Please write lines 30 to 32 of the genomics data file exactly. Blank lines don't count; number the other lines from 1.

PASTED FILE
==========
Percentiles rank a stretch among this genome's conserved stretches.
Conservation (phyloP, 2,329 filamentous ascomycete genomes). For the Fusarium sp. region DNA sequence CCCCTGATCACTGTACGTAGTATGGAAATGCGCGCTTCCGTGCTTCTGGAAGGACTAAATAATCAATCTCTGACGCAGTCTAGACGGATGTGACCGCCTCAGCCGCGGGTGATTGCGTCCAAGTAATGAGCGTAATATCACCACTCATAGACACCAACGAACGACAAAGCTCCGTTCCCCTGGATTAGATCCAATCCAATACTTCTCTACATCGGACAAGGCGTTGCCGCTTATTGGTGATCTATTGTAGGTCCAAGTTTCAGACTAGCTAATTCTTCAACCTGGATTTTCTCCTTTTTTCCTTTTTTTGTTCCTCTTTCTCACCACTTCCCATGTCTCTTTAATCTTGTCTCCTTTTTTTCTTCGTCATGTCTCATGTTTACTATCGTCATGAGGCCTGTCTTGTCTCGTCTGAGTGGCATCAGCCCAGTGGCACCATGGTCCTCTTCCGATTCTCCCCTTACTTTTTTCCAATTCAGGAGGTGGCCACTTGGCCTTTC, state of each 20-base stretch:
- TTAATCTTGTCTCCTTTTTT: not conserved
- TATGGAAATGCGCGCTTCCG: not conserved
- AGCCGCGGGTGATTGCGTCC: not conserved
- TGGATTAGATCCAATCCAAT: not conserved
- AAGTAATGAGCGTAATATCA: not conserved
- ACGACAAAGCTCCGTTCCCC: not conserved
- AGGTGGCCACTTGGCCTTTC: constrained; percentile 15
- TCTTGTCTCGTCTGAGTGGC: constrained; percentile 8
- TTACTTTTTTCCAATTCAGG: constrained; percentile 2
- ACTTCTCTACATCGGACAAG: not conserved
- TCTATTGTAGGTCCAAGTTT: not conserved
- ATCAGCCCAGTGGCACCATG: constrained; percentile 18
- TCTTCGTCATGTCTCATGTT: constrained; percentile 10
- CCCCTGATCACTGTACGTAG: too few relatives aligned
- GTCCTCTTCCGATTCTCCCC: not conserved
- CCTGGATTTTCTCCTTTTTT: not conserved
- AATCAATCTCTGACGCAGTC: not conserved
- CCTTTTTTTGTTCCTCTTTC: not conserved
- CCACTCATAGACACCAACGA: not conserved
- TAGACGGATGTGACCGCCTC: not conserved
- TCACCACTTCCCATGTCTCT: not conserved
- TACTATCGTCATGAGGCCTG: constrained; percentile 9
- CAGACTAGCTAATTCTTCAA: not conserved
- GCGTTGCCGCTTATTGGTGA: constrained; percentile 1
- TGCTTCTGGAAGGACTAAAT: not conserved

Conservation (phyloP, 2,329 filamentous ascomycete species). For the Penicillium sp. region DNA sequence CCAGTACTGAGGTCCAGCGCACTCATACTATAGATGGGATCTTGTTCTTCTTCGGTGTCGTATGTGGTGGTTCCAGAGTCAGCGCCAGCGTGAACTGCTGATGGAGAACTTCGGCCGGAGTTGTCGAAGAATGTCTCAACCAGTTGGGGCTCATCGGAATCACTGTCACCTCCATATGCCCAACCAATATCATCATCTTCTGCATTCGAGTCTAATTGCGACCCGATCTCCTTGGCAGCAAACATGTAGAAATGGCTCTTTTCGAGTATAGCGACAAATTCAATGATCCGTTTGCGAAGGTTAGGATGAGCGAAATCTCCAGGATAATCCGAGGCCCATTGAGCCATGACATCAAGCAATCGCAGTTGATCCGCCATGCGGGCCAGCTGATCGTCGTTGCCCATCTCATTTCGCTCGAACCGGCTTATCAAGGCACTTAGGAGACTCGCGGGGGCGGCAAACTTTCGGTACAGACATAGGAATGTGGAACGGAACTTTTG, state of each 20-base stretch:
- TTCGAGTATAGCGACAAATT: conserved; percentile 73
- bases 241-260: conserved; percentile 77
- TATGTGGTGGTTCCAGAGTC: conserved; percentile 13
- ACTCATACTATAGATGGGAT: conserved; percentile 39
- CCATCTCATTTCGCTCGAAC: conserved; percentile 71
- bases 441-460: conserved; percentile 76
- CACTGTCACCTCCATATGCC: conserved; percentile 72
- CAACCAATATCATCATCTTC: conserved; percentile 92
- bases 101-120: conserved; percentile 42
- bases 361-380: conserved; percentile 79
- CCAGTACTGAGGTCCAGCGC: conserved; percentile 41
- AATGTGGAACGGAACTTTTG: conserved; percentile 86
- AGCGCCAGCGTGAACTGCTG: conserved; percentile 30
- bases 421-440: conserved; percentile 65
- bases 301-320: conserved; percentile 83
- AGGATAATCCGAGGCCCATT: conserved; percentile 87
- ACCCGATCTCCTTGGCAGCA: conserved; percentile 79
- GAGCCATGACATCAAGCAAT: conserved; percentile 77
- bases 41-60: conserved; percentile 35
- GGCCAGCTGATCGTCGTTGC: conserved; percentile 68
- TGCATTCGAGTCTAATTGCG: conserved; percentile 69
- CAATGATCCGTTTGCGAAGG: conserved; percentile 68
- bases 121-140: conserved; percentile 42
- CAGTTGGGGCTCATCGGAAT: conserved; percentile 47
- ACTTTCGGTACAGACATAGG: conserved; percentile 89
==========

- bases 241-260: conserved; percentile 77
- TATGTGGTGGTTCCAGAGTC: conserved; percentile 13
- ACTCATACTATAGATGGGAT: conserved; percentile 39